Albertans should have an easier time buying tickets for concerts and sporting events.
The Government of Alberta has put a ban on ticket bots, improving access to legitimate sellers.
“Ticket bots are basically computer software that is programed to jump in as soon as tickets become available and grab them all up before regular folks have a chance to buy them,” said Ben Lof, the acting press secretary for Service Alberta. “They hold those tickets and resell them to folks at a much higher price.”
A lot of big events have been affected by bots.
“This happened for big news things like the Tragically Hip, the Stampede a few years ago and of course, Garth Brooks.”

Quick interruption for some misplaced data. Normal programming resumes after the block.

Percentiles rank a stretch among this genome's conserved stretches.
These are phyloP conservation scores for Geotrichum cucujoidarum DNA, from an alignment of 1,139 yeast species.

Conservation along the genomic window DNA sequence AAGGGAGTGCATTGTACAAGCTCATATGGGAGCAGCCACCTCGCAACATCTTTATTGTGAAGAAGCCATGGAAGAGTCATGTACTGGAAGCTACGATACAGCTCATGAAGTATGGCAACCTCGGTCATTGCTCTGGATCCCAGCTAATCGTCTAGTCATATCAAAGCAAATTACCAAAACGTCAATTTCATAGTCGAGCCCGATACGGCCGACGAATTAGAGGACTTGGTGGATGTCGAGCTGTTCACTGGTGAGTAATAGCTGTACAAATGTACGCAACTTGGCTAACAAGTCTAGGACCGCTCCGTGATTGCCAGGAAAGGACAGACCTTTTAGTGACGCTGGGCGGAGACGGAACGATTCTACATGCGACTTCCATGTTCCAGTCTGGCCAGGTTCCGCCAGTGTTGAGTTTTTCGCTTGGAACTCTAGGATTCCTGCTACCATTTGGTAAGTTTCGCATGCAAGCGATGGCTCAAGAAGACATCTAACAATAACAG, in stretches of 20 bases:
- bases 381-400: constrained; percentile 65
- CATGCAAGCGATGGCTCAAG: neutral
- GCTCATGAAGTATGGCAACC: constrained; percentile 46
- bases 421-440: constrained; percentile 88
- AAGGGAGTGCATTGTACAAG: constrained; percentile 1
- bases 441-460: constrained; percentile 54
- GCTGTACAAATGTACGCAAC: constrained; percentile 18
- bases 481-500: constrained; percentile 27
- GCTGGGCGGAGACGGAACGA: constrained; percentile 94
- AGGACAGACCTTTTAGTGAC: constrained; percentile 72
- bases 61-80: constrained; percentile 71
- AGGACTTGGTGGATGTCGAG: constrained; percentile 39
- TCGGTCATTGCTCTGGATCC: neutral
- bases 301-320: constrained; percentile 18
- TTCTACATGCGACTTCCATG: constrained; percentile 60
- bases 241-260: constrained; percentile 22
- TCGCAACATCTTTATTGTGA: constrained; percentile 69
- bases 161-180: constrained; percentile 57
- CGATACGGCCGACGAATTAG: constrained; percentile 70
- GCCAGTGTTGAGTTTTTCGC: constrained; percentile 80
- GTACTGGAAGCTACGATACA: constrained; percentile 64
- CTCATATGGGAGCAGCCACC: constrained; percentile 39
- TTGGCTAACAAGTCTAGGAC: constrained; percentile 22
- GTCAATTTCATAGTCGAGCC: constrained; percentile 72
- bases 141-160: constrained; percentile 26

Ticket sellers are now required to use reasonable diligence in detecting these bots and must cancel tickets purchased by them. Additionally, Service Alberta’s Consumer Investigations Unit has worked with the industry to ensure compliance and join forces to investigate activities against bots.
Also, consumers have the right to a full refund for event cancellations, fraudulent purchases or invalid tickets. If an event is rescheduled they may also be offered a replacement ticket.
People who lose money or are affected by the use of bots have the right to sue the users of the ticket bots.
Using bots to buy or sell tickets is illegal and users may be charged under the Consumer Protection Act.
Alberta, Ontario and Saskatchewan are the only provinces in Canada with a ban on ticket bots. Quebec’s legislation has passed but is not yet in force.